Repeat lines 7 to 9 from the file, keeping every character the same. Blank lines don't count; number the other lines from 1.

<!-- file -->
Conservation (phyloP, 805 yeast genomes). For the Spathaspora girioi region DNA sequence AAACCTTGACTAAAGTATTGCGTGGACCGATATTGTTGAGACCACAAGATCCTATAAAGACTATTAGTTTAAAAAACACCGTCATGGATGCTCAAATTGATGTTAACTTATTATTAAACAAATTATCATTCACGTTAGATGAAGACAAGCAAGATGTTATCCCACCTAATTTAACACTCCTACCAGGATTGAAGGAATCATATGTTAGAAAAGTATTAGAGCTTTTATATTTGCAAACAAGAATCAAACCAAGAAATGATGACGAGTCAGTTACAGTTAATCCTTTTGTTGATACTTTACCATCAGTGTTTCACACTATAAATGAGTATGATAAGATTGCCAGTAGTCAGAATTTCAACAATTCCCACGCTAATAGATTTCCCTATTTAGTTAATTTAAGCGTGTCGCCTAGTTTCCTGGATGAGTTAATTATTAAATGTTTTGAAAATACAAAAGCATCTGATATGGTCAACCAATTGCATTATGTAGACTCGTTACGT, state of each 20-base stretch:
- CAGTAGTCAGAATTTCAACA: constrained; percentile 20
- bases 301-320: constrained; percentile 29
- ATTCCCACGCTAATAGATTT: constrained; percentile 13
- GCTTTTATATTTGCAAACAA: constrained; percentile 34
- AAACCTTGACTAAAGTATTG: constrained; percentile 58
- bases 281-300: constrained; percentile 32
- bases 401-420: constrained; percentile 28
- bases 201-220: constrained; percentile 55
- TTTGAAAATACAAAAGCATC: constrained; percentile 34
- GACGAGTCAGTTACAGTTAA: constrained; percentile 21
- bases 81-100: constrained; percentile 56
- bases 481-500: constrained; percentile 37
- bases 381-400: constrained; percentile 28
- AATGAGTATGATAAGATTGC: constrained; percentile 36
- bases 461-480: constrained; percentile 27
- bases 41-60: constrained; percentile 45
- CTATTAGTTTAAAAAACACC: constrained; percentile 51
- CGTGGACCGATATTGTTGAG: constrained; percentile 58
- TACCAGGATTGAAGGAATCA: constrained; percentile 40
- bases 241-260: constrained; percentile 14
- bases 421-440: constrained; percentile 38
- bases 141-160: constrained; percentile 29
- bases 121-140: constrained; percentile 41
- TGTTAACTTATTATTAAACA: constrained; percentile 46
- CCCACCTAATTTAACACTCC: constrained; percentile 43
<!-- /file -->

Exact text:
- bases 281-300: constrained; percentile 32
- bases 401-420: constrained; percentile 28
- bases 201-220: constrained; percentile 55